January 14, 2014

Author and real-life “Wolf of Wall Street” could lose his film royalties

by

Jordan Belfort

Jordan Belfort

It’s been a rather tumultuous week for Jordan Belfort, onetime author of The Wolf of Wall Street, a memoir of his time as a stockbroker-cum-con man. On Sunday, Leonardo DiCaprio won a Golden Globe for his portrayal of Belfort in the film based on the book; but meanwhile, Eriq Gardner writes for the Hollywood Reporter, the justice department is seeking to seize Belfort’s rights payments in order to compensate the victims he defrauded.

Belfort gained notoriety when he was convicted of securities fraud and money laundering, while running the Stratton Oakmont brokerage, where he made his money conning investors with fraudulent stock sales and developed the lavish, hard-partying lifestyle that’s the centerpiece of the recent awards-bait Martin Scorsese film. After cooperating with the feds, he served 22 months in a federal prison for a scheme that cost his investors some $200 million, and he was ordered by the court to repay $110.4 million to his victims, of which to date he’s paid $11.6 million.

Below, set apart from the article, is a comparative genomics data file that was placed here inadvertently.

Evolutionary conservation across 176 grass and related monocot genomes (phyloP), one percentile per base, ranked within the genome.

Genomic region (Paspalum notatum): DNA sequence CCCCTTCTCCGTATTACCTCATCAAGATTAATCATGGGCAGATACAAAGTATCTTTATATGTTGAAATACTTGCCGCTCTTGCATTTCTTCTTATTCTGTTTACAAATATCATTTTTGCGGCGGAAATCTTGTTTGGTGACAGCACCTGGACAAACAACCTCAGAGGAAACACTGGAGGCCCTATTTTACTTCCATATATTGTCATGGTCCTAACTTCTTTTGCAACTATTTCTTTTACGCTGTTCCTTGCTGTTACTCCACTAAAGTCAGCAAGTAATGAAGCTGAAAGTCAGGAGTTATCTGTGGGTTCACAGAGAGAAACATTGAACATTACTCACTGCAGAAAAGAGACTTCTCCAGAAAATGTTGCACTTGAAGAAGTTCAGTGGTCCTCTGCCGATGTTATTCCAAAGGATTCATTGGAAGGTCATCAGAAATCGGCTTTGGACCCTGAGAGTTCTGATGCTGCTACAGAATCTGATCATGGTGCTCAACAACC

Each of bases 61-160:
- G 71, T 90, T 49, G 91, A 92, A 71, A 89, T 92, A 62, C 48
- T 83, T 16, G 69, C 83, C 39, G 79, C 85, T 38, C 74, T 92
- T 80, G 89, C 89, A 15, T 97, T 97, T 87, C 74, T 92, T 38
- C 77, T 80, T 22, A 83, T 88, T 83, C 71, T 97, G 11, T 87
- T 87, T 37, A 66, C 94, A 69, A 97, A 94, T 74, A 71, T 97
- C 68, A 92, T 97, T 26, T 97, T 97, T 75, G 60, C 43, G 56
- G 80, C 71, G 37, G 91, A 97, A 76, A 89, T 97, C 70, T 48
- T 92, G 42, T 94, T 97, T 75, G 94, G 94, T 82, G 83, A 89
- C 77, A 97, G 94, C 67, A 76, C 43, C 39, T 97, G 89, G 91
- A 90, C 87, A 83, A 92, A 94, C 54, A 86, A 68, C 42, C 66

There’s been an ongoing dispute over Belfort’s restitution payments, which are supposed to be 50% of his gross income every year; there was also a separate agreement that he would pay 50% of the proceeds from his two books — The Wolf of Wall Street and Catching the Wolf of Wall Street. Gardner points to government documents that show that:

Red Granite Productions purchased film rights to The Wolf of Wall Street for $1.045 million. Of that amount, Belfort received $940,500. In addition, Belfort got $125,000 when Scorsese began shooting the film and another $125,000 when the film hit theaters last month. Yet in 2011, when Belfort got nearly a million dollars for selling rights, he made just $21,000 toward restitution.

Belfort’s attorney insists that he has made all required restitutions, but Robert Nardoza, a spokesman for the U.S. attorney for the Eastern District of New York, says that “Belfort’s making these claims, and they’re not factual. He’s in Australia and using that loophole to avoid paying.”

No word yet on whether DiCaprio has to surrender half of his fancy new statuette.

 

Nick Davies was a publicist at Melville House.

MobyLives